Sunday, November 27, 2016

A Voice Worthy of Our Attention

Matthew 3:1-12, the gospel lesson appointed for the Second Sunday of Advent, is a familiar text probably because it is one of the few John the Baptist texts that appears in all four of the gospels.  That is not to say that the entire Matthew account appears verbatim in Mark, Luke and John, but that pieces of this account are in all of them.  In all four the Baptist is announced as "the voice of one crying in the wilderness," and also he is the one who announces that he is not worthy to carry (or even untie) the sandals of the One who is coming after him.  If this Voice Crying in the Wilderness is thought worthy of inclusion in all four gospels, then surely we ought to listen with keen interest as he speaks to us in this age.

(The following questions are not meant to be exhaustive, but to open up some of the central issues for Law and Gospel preachers.  For an explanation of this particular mode of preaching, you may purchase my brief guide to Law and Gospel preaching, Afflicting the Comfortable, Comforting the Afflicted, available from or amazon.)

1.  How does the Word function in the text?  John's opening line couldn't be more clear:  "Repent, for the kingdom of God has come near."  The remainder of the text simply fleshes out this call.  John is shown to be a prophet like Elijah, calling the powers-that-be, in this case religious powers, to "bear fruits worthy of repentance."  This is clearly the Word functioning as Law.  The Law shows us our need for Christ, and the ways even our repentance falls short.

2.  How is the Word not functionng in the text?  A word of Gospel is tough to find in this text.  The promise that he "will gather his wheat into the granary" may be seen as a promise that all will not be burned up, but this is a meager announcement of good news, if it even qualifies.  The Old Testament text appointed for this day, Isaiah 11:1-10 is a much more complete announcement of the Gospel than anything in this account of the Baptist.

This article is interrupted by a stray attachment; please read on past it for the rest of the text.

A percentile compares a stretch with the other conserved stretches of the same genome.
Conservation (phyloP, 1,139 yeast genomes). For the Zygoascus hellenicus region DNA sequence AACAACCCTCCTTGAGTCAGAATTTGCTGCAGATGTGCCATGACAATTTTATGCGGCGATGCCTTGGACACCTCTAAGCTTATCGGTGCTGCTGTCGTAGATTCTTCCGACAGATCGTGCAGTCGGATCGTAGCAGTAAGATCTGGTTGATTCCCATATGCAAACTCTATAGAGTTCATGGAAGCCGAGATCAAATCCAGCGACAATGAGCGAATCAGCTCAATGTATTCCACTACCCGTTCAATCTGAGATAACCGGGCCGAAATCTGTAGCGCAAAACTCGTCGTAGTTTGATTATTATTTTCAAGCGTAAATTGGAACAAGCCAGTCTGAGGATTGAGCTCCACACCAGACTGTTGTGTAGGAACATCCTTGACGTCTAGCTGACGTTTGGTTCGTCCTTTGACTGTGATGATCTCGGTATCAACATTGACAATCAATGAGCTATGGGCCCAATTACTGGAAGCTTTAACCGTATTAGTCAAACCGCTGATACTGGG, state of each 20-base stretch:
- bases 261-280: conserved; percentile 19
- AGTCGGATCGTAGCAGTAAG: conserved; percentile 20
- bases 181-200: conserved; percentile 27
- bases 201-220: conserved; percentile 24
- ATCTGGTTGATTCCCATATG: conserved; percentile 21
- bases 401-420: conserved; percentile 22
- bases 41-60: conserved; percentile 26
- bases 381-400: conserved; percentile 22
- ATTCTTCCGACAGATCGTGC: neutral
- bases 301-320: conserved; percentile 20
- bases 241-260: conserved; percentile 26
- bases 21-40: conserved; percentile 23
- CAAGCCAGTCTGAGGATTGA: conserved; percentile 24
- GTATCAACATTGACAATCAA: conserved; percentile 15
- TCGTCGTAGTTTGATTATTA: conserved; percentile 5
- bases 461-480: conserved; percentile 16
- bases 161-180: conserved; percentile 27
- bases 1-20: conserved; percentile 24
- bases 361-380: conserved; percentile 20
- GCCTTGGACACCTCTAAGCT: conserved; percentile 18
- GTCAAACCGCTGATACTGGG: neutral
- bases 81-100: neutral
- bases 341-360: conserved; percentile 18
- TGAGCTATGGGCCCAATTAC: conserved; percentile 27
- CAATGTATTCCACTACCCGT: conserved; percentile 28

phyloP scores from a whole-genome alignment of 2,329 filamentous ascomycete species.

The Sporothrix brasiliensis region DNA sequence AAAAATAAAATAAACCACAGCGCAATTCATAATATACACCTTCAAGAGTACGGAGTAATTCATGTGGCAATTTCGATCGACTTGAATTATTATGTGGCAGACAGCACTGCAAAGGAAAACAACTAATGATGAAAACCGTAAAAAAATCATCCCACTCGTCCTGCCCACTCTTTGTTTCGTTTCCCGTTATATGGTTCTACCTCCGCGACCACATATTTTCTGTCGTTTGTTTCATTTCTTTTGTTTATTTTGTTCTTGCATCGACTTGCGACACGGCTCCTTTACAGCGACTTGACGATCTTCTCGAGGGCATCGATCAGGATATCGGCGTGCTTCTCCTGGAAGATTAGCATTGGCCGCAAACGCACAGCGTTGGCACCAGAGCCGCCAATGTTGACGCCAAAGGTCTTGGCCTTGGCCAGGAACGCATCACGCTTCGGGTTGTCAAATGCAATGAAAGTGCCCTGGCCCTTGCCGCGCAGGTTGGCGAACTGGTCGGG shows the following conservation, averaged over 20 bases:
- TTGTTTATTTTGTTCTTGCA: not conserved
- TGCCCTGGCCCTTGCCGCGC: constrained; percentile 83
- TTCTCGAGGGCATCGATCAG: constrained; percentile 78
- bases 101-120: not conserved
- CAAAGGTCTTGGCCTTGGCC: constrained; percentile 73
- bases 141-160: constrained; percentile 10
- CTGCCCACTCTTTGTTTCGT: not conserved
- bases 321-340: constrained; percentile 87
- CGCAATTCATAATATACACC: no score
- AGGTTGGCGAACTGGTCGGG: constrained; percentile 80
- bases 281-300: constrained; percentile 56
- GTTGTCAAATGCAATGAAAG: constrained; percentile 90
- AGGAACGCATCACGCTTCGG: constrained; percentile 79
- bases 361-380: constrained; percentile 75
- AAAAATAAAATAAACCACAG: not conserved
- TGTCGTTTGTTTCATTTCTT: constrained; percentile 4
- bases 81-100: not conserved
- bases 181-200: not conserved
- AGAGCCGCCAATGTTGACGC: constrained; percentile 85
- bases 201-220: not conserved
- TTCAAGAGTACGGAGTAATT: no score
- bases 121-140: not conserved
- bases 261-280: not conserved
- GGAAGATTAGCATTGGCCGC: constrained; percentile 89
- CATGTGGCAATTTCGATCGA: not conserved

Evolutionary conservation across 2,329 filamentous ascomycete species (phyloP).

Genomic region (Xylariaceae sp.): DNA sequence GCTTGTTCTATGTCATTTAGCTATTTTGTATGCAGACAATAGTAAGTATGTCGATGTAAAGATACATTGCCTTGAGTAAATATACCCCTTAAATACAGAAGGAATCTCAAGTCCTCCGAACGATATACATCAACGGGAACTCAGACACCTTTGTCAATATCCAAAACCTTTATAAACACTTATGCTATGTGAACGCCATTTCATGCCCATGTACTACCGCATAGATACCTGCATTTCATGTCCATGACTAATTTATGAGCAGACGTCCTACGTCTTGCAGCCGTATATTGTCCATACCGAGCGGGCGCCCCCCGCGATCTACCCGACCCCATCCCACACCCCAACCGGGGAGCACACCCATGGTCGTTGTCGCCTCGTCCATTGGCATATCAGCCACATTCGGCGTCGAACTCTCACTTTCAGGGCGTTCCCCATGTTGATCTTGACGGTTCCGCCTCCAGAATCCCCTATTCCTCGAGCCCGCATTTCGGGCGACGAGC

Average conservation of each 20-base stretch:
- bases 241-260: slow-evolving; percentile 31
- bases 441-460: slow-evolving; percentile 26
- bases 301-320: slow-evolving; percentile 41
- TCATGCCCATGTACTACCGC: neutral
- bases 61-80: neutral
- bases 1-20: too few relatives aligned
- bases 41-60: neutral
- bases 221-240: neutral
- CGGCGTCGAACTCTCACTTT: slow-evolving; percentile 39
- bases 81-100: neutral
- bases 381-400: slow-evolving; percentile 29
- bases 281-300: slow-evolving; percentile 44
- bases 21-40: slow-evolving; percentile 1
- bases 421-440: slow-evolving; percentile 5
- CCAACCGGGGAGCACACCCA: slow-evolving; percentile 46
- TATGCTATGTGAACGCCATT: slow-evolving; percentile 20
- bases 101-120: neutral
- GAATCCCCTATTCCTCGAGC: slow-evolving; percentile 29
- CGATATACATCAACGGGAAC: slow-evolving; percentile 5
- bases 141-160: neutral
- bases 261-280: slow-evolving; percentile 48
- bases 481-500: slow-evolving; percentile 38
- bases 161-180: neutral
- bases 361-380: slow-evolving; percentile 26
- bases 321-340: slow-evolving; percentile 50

3.  With whom are you identifying in the text?  This text compels us to identify with those to whom John speaks.  We are the ones coming to be baptized, confessing our sins.  We are the ones who fail to bear fruits worthy of repentance.  We are the vipers who slither out of the fields when the fires are lit.  We are the ones who need to hear these words of warning.  As preachers it is not our place to identify with the one speaking the Word, but only with the ones who are spoken to by the Word.

4.  What, if any, call to obedience is there in this text?  The call to obedience is always the call that invites us to live in a certain way in response to God's work in our lives.  "Bearing fruits worthy of repentance" is certainly that.  It could be argued that this text is functioning primarily as a call to obedience except that the call to repentance is so prevalent. If there was a clear word of Gospel here, that also would signal a call to obedience in a more clear way.

5.  Exegetical work:  A fine source of insight into this text comes from the Ancient Christian Commentary on the Scriptures.  I would highly recommend this series.  In it are centuries of commentary on every text, collected for easy reference.  Saint Jerome's commentary is insightful:  "One's confession is morally valueless when one does not believe in the punishment of future judgement."  "Vipers are beautiful on the outside... but on the inside they are full of poison."  "The hypocrites showed the beauty of holiness on their face while they bore the poison of malice in their hearts." (ACCS, NT, vol. 1a, p. 42-44)  Hilary also comments:  "Succession to Abraham in the flesh is not required, but the inheritance of Abraham's faith."  "This passage [about stones] indicates the power of God, who made everything out of nothing." (p. 45)  Finally St. Chrystom weighs in:  "Axe is laid to the root means it is poised right next to it.  He first heightened their fear in order to fully awaken them and press them on to repentance."  "The axe signifies the power of the divine word."  "Through the designation of fire... the life-giving energy of the Spirit is given."  "Fire is appointed... which is in itself neither wicked nor evil but powerful and able to purify from evil." (p. 45-48)

Blessings on your proclamation!

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